2. The Patriots offense has changed: When Moss was traded in October 2010 to Minnesota, it was the first step in a complete overhaul of the New England offense. Prior to that, the Patriots passing game could stretch the field and taking their shots deep. Now, the Patriots are more of a horizontal passing game, with slot receiver Wes Welker one of the best in the league when it comes to going over the middle, and tight ends Aaron Hernandez and Rob Gronkowski now a complementary set of tight ends the likes of which the league has never seen. Deion Branch is not the receiver he once was (he no longer has the kind of wheels that he used to have), but has managed to get by on smarts and dependability. Even if Welker and/or Branch do not return, it seems unlikely the Patriots would try and reintroduce Moss into the offense. Remember — the Patriots had their opportunity to re-sign Moss last year. When they needed another receiver, they went for Tiquan Underwood instead of Moss, which should tell you all you need to know about where they think of Moss’€™ skill set at this point.

3. The Patriots must get younger at wide receiver: New England needs to go in the other direction at the receiver position. Branch (32), Welker (30) and Chad Ochocinco (34) are all closer to the end of their careers than the beginning. While the Patriots are a relatively young bunch at all of the other skill positions, they are starting to show their collective age at wide receiver, and the return of the 35-year-old Moss does nothing to make them younger. The free-agent market for wide receivers also doesn’€™t help Moss — it’€™s a group that includes Vincent Jackson, DeSean Jackson, Reggie Wayne, Marques Colston, Stevie Johnson, Dwayne Bowe and Welker, all of whom are younger than Moss.

4. His return would impede the progress of young pass catchers like Hernandez and Gronkowski: In 2012, the two young tight ends combined to form one of the most dynamic offensive options in the game. With Moss on the scene, that would mean fewer chances in the passing game for both Hernandez and Gronkowski, which would certainly set their development back.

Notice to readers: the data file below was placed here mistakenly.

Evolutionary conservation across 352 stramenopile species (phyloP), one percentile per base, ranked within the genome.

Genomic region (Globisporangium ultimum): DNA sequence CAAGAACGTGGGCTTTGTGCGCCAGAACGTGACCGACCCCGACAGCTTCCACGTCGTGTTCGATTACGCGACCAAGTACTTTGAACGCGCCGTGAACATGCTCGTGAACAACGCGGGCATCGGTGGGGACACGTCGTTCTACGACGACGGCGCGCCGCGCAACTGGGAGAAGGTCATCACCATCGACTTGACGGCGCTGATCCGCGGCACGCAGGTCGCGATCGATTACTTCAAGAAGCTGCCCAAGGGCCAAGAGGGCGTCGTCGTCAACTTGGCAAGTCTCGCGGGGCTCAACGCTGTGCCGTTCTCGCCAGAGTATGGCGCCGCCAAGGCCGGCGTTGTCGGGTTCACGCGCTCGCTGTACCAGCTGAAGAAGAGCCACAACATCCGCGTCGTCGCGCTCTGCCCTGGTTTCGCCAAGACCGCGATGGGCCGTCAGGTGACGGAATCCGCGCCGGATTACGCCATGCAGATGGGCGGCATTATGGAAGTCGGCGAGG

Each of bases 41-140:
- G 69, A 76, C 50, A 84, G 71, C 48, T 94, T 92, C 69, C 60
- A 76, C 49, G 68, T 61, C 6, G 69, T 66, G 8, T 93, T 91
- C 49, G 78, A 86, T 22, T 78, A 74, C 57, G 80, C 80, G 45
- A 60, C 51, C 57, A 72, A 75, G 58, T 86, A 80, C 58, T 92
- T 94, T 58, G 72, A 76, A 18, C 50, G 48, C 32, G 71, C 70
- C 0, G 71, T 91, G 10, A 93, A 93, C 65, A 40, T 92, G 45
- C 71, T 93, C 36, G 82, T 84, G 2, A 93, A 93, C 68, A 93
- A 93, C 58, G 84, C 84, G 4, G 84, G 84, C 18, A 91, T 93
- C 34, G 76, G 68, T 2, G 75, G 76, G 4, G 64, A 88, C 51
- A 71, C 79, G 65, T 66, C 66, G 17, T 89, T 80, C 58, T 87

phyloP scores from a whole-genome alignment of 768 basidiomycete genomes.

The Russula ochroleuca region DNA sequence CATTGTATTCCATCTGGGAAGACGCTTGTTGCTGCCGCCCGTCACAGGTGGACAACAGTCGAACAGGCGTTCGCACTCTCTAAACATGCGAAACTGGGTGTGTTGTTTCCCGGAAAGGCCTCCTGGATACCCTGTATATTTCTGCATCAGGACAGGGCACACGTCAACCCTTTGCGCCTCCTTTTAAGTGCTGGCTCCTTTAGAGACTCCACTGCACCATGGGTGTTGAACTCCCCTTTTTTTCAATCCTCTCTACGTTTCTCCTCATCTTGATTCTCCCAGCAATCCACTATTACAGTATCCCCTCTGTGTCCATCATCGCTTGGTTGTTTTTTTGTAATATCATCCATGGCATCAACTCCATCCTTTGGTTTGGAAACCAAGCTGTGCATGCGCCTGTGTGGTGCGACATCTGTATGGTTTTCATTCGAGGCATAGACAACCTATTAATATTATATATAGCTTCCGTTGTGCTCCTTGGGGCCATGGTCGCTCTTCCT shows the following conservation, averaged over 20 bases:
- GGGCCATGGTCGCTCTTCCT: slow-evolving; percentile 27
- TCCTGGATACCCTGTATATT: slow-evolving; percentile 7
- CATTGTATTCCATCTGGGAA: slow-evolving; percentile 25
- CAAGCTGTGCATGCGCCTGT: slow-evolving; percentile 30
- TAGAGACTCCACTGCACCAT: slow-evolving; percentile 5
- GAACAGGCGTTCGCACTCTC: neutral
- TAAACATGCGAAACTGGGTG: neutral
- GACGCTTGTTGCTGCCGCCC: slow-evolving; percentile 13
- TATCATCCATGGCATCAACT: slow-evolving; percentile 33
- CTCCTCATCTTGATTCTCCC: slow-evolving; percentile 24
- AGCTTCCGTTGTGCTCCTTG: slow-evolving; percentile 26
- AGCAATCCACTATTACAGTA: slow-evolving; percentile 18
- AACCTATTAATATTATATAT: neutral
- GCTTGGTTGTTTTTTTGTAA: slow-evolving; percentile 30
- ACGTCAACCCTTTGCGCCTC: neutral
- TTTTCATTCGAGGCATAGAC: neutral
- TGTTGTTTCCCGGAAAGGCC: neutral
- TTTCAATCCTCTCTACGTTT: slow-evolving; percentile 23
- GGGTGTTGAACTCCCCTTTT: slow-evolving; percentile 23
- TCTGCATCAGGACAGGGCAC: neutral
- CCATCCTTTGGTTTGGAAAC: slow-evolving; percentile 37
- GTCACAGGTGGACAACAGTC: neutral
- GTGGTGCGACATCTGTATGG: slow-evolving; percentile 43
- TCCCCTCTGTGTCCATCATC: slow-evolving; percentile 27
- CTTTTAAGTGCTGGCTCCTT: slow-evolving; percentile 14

5. The Patriots know that with Moss, you’€™re always living on borrowed time, and most of the time, on his terms: Since the end of the 2007 season, the Patriots knew they were in for a short marriage with Moss, one that ultimately came to an end early in the 2010 season following a much-discussed incident with offensive coordinator Bill O’€™Brien. At some point along the way, Moss transitioned from someone who was clearly interested in putting the team first to someone who was worried about himself and his numbers. (Remember this?) With the Patriots having spent the better part of the last two years meticulously building a positive infrastructure in the locker room, it would be a risk to reintroduce a historically combustible individual like Moss back into that environment.

Moss is still beloved by many in New England. He showed up to owner Robert Kraft‘€™s house as Kraft sat shiva following the death of his wife, and Kevin Faulk told NESN in an interview that Moss was waiting for him in his driveway a week ago when the running back returned from the Super Bowl. In addition, Patriots Bill Belichick — who has had plenty of opportunities to publicly lambaste Moss — continues to have nothing but good things to say about the receiver. Meanwhile, Moss has taken every chance to tell everyone how much he loved his time in New England with Tom Brady and Belichick.

But even with all that, don’€™t look for Moss to rejoin Brady and Belichick. The bottom line is that Moss needs the Patriots more than they need him. And considering the New England passing game has enjoyed unparalleled success since he was shipped out of town 16 months ago, at this point in Moss’€™ career, the risk far outweighs the reward.

Read More: Aaron Hernandez, Bill Belichick, Bill O'Brien, Chad Ochocinco

Rating the Roster, Part 2

02.11.12 at 7:50 pm ET
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With the 2011 season in the rear-view mirror ‘€” and the Patriots facing a number of key personnel decisions ‘€” it seems like a good time to break down the current 53-man roster, taking a look at who might be the most valuable members of the franchise.

We arrived at this list by considering a combination of factors, including overall ability, positional versatility, expectations, contract situation and place on the depth chart. We also looked at what might be best described as intangibles ‘€” loosely defined as a mixture of clubhouse character and willingness to work. In all, it helped us determine the overall value of each player within the Patriots system.

A quick note: The 53 players were taken straight from New England’€™s postseason media guide, the most up-to-date listing available. That means injured players such as Andre Carter, Mike Wright, Jermaine Cunningham, Dan Koppen and Ras-I Dowling, as well as practice squadders, are not included for purposes of this exercise.

We started with No. 53 through No. 26. Here’€™s No. 25 through No. 1: